Jersey-based Peter Le Maistre last year grew outdoor tomatoes for M&S. But production has become so costly he is poised to focus on alternative crops.
Among the major problems faced by Le Maistre is the threat of disease.
Volumes of outdoor tomatoes grown are now so insignificant that pesticide companies no longer market chemicals to protect them.
His brother Philip Le Maistre, who is director of vegetable supplier Jersey Quality Produce, said:
“It’s such a small crop that none of the new blight sprays are passed for outdoor use, and unless a product specifies that it is for use on outdoor tomatoes, we’re not allowed to use it.
“Blight is a real problem, which means outdoor tomatoes are expensive to grow if you haven’t got protection.”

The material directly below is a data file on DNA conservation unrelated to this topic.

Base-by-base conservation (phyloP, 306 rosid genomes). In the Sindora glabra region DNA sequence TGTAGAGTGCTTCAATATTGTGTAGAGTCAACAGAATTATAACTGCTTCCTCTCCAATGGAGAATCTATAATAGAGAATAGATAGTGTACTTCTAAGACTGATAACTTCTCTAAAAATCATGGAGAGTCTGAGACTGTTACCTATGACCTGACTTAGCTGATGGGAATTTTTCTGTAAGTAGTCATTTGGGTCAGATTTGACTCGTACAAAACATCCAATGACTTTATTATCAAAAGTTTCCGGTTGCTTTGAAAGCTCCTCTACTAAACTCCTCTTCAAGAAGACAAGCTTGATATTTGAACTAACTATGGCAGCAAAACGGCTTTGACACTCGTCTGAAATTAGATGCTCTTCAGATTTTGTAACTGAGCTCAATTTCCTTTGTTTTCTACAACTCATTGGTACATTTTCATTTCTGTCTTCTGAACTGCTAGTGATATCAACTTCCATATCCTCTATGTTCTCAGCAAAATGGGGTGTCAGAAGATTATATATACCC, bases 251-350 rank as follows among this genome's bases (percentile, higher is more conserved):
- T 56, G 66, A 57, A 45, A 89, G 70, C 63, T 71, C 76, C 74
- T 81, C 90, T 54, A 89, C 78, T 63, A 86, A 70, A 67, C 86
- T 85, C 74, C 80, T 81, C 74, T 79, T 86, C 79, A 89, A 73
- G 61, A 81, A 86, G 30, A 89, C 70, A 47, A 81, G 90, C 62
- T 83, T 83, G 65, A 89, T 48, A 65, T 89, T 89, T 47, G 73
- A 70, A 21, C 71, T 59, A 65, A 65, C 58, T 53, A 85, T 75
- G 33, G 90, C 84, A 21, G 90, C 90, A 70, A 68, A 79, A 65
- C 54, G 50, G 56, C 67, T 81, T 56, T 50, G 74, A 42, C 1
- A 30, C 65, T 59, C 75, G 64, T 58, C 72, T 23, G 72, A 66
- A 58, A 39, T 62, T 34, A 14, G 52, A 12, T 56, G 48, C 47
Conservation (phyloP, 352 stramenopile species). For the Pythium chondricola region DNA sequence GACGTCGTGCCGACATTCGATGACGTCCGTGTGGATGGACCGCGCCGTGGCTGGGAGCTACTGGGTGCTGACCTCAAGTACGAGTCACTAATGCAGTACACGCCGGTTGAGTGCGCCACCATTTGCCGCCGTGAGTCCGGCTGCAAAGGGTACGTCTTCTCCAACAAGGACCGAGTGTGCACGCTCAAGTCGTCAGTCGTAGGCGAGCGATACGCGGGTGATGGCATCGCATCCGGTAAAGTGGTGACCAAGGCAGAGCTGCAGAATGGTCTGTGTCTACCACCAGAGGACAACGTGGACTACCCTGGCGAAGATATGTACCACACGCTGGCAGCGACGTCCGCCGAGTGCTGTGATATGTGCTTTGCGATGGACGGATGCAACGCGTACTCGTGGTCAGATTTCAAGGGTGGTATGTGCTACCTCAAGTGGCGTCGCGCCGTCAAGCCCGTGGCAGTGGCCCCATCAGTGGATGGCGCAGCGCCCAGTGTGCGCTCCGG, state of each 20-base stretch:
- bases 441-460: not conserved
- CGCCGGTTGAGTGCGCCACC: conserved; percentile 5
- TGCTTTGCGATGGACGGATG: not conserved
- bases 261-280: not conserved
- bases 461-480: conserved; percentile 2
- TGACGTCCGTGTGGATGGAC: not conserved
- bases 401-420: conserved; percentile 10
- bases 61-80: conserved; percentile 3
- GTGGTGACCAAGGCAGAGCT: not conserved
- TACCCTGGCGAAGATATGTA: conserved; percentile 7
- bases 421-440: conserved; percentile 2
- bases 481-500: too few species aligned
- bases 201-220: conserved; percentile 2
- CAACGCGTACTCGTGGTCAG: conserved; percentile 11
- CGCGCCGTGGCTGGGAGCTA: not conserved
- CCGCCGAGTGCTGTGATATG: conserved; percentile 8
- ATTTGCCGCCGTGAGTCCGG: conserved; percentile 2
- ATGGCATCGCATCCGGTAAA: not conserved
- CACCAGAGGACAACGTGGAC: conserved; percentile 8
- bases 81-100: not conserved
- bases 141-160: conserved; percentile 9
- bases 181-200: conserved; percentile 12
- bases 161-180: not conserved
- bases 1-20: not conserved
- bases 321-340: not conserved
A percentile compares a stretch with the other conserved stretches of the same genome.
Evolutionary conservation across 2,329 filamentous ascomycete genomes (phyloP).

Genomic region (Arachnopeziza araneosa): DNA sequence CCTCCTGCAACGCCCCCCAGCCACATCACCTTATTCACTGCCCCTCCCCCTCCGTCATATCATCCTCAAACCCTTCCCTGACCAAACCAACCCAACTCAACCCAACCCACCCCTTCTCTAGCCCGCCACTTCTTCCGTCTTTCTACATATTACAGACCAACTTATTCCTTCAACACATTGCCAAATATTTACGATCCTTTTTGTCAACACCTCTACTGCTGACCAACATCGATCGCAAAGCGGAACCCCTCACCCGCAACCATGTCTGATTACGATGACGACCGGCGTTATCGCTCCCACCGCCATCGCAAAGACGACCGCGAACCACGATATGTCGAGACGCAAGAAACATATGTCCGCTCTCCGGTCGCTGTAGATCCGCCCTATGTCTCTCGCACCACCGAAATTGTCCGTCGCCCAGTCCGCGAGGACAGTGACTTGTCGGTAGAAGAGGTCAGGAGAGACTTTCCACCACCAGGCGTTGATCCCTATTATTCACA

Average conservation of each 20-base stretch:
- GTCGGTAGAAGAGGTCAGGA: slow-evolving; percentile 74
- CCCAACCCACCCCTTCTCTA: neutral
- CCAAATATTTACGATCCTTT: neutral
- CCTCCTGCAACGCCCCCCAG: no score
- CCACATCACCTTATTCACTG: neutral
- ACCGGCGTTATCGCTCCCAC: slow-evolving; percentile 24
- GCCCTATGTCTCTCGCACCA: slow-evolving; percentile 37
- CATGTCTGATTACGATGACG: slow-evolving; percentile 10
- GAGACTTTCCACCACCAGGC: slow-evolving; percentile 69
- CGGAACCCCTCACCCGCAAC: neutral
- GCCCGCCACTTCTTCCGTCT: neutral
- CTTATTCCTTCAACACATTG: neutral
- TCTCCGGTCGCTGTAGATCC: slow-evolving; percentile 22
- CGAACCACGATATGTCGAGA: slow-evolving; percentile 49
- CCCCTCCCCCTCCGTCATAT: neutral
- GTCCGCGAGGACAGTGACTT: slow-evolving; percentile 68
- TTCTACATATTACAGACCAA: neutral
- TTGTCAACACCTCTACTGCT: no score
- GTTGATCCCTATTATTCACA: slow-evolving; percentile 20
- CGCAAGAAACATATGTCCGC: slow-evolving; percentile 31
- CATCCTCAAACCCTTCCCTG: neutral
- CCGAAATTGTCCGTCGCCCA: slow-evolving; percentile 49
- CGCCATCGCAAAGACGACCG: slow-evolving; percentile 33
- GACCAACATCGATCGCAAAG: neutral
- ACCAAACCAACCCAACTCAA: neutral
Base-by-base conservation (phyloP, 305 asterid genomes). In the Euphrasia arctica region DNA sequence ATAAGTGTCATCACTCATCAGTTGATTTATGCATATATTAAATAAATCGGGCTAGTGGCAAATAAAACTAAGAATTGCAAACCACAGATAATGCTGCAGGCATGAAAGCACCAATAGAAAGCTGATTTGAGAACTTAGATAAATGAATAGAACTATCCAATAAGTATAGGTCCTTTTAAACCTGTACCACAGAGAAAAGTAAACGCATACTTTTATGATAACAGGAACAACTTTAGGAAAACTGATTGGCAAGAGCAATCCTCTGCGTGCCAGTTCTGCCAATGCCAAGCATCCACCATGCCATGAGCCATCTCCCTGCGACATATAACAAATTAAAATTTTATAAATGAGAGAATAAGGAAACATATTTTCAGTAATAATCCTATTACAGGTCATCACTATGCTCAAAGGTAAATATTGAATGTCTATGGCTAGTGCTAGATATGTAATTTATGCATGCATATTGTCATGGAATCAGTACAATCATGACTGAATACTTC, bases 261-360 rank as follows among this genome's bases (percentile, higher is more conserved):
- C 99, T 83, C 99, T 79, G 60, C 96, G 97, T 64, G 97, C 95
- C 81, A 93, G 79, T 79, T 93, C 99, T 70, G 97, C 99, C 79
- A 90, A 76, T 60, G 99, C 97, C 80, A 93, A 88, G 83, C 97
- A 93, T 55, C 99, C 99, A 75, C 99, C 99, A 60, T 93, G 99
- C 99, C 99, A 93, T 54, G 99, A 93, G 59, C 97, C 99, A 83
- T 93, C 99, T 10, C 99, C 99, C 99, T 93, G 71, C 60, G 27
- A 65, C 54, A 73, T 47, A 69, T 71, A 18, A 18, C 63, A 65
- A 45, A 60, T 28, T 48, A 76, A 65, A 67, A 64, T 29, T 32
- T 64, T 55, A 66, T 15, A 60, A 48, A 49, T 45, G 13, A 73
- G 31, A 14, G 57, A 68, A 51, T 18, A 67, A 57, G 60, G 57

Gerry Hayman, technical adviser to the British Tomato Growers’ Association, said protocols for chemicals in Europe were now so tight that it could cost pesticide suppliers £100,000 to get just one approval for use. This meant they were unlikely to bother for crops grown in small quantities.
He said blight was not a problem for indoor-grown tomatoes because they were kept away from wet conditions, which can lead to the disease.
Although there were taste and texture benefits to be had by growing tomatoes outdoors, the short season and insecurity of supply associated with the outdoors meant they were of little interest to retailers, he said.
He added: “You also get big fluctuations in terms of fruit size and skin finish.”
Le Maistre said his brother was likely to focus his efforts on growing organic purple sprouting broccoli for M&S. Planting is due to begin later this year, with near year-round supply the target.